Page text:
Can blockchain save journalism (read: bring back trust and revenues)? The startup Civil is betting on it by building a news media ecosystem backed by blockchain. So far engaged with small sized newsrooms, it recently landed a partnership with the Associated Press and launched an ICO, gaining big attention. Why is it worth following the story? A couple of hints. It is a very special governance case study (due to the nature of the news sector: plurality, transparence, accountability are even more important here); it is a rare experiment in selling tokens to unaccredited investors; it presents a collaboratory and non-regulatory approach to classic media crisis, quite focused at the moment in dissecting the EU Copyright Law. For the record, the AP already tried - with scarce results - in 2009 to track its content. Before the blockchain boom, the idea was to embed a tracking beacon into digital content.
In the history of technology, it is easier to find applications generating the infrastructure, than the opposite (planes before airports, light bulbs before electric grids, for instance). So why the blockchain community is focusing so much on platforms? It is a counterproductive myth, warns Union Square Ventures, one of the most influential venture fund investing in the blockchain space:
A common narrative in the Web 3.0 community is that we are in an infrastructure phase and the right thing to be working on right now is building out that infrastructure: better base chains, better interchain interoperability, better clients, wallets and browsers. The rationale is: first we need tools that make it easy to build and use apps that run on blockchains, and once we have those tools, then we can get started building those apps. But the history of new technologies shows that apps beget infrastructure, not the other way around.
The ID and data business
As of 29 September the European Union officially supports cross-border digital identification. Since Saturday, every EU Member State is obliged to comply with the Electronic Identification, Authentication and trust Services (eIDAS) regulation. As the name says, the new rule is composed by two parts:
  1. Electronic Identification (eID), which allows businesses and citizens to prove electronically that they are who they say they are, in order to access services or carry out business transactions online
  2. Trust services (electronic signature, seal, timestamps, but also website authentication certificates and electronic registered delivery service), which make electronic business transactions more secure.
In practice, this means for businesses saving a lot of money in identification regulations compliance. The EC estimates savings for 11 billion € per year. For citizens - especially expats - it will cut a lot of paperwork, allowing operations like opening a bank account anywhere in the EU without being physically present, and cross-border electronic transactions.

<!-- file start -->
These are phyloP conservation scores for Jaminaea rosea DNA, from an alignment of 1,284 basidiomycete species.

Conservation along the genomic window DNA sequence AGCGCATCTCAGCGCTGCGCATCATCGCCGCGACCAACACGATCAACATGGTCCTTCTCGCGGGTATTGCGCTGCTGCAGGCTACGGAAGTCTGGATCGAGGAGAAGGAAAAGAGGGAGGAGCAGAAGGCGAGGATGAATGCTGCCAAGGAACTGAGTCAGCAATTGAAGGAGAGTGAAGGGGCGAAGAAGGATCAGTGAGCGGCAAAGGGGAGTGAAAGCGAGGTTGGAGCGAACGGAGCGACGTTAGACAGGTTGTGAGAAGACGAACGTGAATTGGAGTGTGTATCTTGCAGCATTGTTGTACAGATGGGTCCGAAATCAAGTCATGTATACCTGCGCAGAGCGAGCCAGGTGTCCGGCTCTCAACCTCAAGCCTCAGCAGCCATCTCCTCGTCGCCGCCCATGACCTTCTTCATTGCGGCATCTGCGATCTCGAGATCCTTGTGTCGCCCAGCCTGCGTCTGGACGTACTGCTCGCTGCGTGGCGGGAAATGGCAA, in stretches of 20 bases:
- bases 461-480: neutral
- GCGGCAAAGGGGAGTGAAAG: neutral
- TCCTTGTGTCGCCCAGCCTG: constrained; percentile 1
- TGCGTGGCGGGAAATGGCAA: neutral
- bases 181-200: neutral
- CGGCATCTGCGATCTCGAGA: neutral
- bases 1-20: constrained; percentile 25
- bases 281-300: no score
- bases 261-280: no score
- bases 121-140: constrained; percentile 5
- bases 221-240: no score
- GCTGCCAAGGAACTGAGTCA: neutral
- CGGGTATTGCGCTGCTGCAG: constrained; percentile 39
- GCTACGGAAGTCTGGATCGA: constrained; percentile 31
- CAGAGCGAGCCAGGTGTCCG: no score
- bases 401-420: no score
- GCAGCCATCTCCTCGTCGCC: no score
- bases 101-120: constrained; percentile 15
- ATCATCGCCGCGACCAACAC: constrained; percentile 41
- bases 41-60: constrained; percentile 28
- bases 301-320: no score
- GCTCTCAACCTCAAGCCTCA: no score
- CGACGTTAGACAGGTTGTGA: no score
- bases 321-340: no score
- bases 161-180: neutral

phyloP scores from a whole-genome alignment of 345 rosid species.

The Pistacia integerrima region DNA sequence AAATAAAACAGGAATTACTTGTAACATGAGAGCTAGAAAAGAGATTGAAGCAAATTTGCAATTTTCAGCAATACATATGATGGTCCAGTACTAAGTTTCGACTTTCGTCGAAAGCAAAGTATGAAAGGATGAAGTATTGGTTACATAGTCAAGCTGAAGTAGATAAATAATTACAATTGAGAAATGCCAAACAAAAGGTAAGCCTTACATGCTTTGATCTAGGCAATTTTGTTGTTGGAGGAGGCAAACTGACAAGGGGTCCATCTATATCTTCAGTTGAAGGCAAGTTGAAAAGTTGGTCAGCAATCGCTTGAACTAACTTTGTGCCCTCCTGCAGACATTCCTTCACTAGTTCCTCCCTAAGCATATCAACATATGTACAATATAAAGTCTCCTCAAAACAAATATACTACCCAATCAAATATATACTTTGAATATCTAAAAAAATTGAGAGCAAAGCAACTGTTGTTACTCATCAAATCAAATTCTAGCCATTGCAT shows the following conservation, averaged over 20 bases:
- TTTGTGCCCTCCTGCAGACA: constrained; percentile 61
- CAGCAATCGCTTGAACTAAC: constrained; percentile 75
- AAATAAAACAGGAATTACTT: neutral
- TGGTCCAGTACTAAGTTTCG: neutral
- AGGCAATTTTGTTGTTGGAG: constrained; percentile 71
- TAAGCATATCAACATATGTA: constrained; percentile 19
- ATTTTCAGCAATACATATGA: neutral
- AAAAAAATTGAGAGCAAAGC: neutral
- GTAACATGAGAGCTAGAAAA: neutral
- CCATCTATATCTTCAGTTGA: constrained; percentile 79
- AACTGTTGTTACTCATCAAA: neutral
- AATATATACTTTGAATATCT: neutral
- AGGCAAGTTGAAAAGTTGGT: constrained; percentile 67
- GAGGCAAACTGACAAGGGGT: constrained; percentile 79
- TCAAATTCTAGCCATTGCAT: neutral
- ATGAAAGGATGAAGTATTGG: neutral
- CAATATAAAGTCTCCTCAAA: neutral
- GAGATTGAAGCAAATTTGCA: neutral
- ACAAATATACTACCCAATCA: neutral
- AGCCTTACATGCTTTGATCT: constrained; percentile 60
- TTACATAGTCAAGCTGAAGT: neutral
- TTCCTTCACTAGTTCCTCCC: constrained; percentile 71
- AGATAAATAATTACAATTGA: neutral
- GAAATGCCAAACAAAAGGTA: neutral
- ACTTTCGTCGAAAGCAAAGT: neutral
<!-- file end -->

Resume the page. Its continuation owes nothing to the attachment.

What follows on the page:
At a higher level, this is a way to reduce the fragmentation of the EU data market, and a public answer to the proliferation of blockchain-based private-led ID schemes. To echo the previous section, the challenge will be finding the right balance between the legal public infrastructure and private-led applications.
Fun fact: for once, Italy (ok ok, together with Germany), is the only Member State that completed the notification procedure necessary to qualify any national electronic identification means for mutual recognition. But! The Italian SPID is the first public digital identity system led by the private sector. One can say, why not? In the end in 2016 we sold to IBM for $150M the health data of 61M Italians (value: ~$610.7B, +60M of government funds) without asking for their consent. #MaiUnaGioia 🤦🏽‍♀️
Somebody said "consent"?
By now you have probably heard of the Facebook data breach affecting up to 90 million people worldwide. “This is the first big case for GDPR“ said Věra Jourová, the European justice commissioner. In August, a research paper of the University of Illinois at Chicago analyzed the many ways that hackers could abuse Facebook’s single sign-on tool:
But perhaps the most staggering finding in the paper is that people don’t necessarily need to have logged into third-party sites with Facebook to be exposed. Say, for example, you logged onto a website with the same email address that’s associated with your Facebook account. If an attacker tries to log onto that same website using Facebook’s Single Sign-On, the researchers found that some sites—including fitness app Strava—will associate the two accounts.
A British study on dark web marketplaces has estimated that the value of an individual’s Facebook credentials is as little as £3, and that the majority of someone’s online life can be purchased for a grand total of £744.30. 🤑